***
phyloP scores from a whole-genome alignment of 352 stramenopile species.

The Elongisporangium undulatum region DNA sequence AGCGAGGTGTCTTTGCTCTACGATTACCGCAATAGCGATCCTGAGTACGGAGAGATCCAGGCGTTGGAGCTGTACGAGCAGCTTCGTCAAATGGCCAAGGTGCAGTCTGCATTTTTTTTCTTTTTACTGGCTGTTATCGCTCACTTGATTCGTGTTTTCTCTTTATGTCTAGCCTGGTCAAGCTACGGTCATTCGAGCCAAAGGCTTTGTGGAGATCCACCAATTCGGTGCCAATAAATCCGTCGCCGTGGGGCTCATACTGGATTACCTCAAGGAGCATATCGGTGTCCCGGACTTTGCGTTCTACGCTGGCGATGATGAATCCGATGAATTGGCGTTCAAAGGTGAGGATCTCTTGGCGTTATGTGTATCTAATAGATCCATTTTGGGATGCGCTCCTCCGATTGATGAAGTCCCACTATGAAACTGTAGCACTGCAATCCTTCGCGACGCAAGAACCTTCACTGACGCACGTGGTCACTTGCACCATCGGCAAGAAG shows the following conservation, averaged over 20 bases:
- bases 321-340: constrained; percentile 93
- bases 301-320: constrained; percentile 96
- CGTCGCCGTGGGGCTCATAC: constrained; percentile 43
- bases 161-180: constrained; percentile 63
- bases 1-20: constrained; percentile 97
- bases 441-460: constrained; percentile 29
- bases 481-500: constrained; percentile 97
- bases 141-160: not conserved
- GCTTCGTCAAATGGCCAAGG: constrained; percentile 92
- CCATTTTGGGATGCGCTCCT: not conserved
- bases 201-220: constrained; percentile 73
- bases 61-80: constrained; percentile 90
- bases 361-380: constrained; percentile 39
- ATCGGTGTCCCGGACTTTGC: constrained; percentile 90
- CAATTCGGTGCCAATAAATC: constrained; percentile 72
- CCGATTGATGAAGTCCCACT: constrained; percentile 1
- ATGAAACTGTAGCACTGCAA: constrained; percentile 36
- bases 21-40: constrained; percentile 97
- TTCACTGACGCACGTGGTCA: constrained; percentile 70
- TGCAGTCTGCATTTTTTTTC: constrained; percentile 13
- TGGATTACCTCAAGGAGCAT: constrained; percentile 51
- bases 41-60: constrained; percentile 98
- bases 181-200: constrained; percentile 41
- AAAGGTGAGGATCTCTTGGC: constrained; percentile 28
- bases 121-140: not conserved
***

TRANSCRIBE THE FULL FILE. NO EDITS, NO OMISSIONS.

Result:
phyloP scores from a whole-genome alignment of 352 stramenopile species.

The Elongisporangium undulatum region DNA sequence AGCGAGGTGTCTTTGCTCTACGATTACCGCAATAGCGATCCTGAGTACGGAGAGATCCAGGCGTTGGAGCTGTACGAGCAGCTTCGTCAAATGGCCAAGGTGCAGTCTGCATTTTTTTTCTTTTTACTGGCTGTTATCGCTCACTTGATTCGTGTTTTCTCTTTATGTCTAGCCTGGTCAAGCTACGGTCATTCGAGCCAAAGGCTTTGTGGAGATCCACCAATTCGGTGCCAATAAATCCGTCGCCGTGGGGCTCATACTGGATTACCTCAAGGAGCATATCGGTGTCCCGGACTTTGCGTTCTACGCTGGCGATGATGAATCCGATGAATTGGCGTTCAAAGGTGAGGATCTCTTGGCGTTATGTGTATCTAATAGATCCATTTTGGGATGCGCTCCTCCGATTGATGAAGTCCCACTATGAAACTGTAGCACTGCAATCCTTCGCGACGCAAGAACCTTCACTGACGCACGTGGTCACTTGCACCATCGGCAAGAAG shows the following conservation, averaged over 20 bases:
- bases 321-340: constrained; percentile 93
- bases 301-320: constrained; percentile 96
- CGTCGCCGTGGGGCTCATAC: constrained; percentile 43
- bases 161-180: constrained; percentile 63
- bases 1-20: constrained; percentile 97
- bases 441-460: constrained; percentile 29
- bases 481-500: constrained; percentile 97
- bases 141-160: not conserved
- GCTTCGTCAAATGGCCAAGG: constrained; percentile 92
- CCATTTTGGGATGCGCTCCT: not conserved
- bases 201-220: constrained; percentile 73
- bases 61-80: constrained; percentile 90
- bases 361-380: constrained; percentile 39
- ATCGGTGTCCCGGACTTTGC: constrained; percentile 90
- CAATTCGGTGCCAATAAATC: constrained; percentile 72
- CCGATTGATGAAGTCCCACT: constrained; percentile 1
- ATGAAACTGTAGCACTGCAA: constrained; percentile 36
- bases 21-40: constrained; percentile 97
- TTCACTGACGCACGTGGTCA: constrained; percentile 70
- TGCAGTCTGCATTTTTTTTC: constrained; percentile 13
- TGGATTACCTCAAGGAGCAT: constrained; percentile 51
- bases 41-60: constrained; percentile 98
- bases 181-200: constrained; percentile 41
- AAAGGTGAGGATCTCTTGGC: constrained; percentile 28
- bases 121-140: not conserved